In the text for your work Storyteller’s Drops (2035-2250) you write,
Before the chaos, most of the world’s libraries and archives had been converted into digital formats. Paper books became antiquated and though cherished by many, the production and distribution of book editions had diminished to a trickle and completely ceased more than a decade before the disruption. It is obvious to us now during the event of 2026, we lost nearly the entirety of human historical record. It was no small tragedy that most print paper had already become uncommon, but compounding this problem the electricity used to run all other informational archives both public and personal disappeared almost overnight. Unaware of the scope of the unfolding events anything that could be burned for warmth or cooking was used for survival, including most of the remaining books and paper.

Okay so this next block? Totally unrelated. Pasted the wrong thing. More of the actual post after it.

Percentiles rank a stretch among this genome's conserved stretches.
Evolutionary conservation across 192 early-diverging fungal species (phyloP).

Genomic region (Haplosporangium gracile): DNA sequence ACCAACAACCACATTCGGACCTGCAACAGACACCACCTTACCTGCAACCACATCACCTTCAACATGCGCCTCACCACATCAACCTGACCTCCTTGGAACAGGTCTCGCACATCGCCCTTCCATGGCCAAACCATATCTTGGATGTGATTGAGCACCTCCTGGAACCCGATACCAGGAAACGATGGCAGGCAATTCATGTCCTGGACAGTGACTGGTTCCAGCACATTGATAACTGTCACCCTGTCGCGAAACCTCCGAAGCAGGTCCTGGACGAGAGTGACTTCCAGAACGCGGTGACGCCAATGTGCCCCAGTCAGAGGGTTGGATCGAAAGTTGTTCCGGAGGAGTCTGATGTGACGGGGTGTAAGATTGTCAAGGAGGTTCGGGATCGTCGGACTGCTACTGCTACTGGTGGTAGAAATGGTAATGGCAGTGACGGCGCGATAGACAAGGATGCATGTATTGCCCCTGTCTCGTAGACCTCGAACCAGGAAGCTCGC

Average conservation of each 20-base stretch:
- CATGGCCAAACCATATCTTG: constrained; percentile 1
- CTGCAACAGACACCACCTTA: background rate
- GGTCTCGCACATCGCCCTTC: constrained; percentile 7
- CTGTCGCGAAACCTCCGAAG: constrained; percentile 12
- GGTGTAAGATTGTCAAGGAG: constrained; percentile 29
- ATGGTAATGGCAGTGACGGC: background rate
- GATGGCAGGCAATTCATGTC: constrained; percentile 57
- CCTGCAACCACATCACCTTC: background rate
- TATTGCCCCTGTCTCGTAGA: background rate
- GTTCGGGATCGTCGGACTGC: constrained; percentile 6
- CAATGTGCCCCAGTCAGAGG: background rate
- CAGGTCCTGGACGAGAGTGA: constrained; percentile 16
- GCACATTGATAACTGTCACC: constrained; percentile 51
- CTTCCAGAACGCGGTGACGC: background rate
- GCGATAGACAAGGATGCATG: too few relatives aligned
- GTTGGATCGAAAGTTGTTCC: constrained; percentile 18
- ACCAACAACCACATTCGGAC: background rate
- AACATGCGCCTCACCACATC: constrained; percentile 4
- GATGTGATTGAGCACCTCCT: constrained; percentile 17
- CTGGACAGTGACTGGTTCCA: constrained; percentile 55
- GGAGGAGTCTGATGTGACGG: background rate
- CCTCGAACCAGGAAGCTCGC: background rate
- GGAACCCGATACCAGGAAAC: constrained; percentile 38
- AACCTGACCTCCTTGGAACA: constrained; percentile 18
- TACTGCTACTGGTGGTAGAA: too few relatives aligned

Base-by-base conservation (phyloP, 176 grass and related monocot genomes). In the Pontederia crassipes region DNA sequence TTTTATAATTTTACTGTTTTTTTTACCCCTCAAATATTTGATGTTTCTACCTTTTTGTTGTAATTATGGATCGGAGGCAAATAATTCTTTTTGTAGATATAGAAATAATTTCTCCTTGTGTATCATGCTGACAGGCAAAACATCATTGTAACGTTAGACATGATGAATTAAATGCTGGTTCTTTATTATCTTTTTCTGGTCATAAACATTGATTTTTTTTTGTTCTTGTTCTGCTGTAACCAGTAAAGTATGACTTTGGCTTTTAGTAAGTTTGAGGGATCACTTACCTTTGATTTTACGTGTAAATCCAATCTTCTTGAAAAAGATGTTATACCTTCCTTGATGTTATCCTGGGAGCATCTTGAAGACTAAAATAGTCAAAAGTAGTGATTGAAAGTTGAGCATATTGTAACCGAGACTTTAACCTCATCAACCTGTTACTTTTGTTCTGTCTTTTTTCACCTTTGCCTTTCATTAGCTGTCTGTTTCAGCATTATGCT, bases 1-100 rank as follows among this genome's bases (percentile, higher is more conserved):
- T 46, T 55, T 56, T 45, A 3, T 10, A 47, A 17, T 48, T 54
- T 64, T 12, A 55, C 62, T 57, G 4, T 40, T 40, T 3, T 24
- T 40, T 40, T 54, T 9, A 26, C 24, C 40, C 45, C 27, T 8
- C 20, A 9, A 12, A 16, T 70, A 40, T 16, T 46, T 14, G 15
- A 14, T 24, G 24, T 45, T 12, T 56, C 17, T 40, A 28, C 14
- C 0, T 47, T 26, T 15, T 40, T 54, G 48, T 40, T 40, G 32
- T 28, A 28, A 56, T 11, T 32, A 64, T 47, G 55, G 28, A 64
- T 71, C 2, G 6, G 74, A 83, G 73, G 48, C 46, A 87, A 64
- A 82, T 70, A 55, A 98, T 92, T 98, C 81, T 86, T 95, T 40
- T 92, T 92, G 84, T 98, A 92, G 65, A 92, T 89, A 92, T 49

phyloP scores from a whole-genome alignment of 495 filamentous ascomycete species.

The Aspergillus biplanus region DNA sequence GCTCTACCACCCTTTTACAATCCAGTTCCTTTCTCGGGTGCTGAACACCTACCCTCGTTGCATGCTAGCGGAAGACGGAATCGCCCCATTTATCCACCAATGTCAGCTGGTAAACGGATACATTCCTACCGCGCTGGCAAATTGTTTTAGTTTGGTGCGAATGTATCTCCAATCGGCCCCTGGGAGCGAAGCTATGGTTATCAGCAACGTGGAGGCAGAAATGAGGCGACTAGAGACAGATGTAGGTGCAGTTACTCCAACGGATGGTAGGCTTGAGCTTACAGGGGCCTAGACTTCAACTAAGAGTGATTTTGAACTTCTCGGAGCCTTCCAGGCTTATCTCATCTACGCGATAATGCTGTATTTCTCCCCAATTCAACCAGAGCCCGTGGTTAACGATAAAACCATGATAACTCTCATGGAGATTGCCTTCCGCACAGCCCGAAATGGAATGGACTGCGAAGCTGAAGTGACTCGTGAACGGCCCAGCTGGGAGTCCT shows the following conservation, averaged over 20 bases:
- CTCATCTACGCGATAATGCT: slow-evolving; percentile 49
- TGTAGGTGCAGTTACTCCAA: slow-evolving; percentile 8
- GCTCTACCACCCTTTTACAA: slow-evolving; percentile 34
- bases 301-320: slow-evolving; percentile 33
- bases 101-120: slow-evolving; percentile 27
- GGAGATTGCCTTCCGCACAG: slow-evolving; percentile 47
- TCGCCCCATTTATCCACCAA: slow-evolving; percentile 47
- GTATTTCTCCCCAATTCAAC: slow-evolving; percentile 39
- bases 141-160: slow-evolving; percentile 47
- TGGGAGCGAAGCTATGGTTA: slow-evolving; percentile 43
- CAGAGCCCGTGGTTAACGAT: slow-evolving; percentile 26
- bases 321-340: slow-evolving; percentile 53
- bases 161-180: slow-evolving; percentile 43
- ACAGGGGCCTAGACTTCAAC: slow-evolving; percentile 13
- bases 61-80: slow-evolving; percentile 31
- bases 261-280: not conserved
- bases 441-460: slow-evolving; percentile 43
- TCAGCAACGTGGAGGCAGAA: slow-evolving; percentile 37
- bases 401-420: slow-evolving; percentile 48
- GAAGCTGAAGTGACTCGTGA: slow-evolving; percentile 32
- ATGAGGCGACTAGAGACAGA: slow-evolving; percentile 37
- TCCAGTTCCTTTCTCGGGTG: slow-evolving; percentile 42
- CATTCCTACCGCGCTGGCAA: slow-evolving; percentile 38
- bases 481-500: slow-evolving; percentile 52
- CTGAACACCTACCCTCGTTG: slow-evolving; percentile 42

For as many who wandered looking simply for food and clean water there were as many in shock that their lives, location, and history had been erased. Individuals and then groups became recognized for their ability to remember and re-record the history of collective memory among the survivors. Traveling storytellers became an instrumental part of community life. The arrival of those reciting their personal and handed down memories was met with excitement and anticipation.
Many storytellers would travel with lightweight banners often painted with a list of authors or stories they were keen to perform. Sometimes these selections were an assortment of fragmentary works, with others the oeuvre of specific authors might be the focus, or single works of literature that would be recited over many nights. Central meeting places became a social hub of storytelling, music, shared communal knowledge, and history.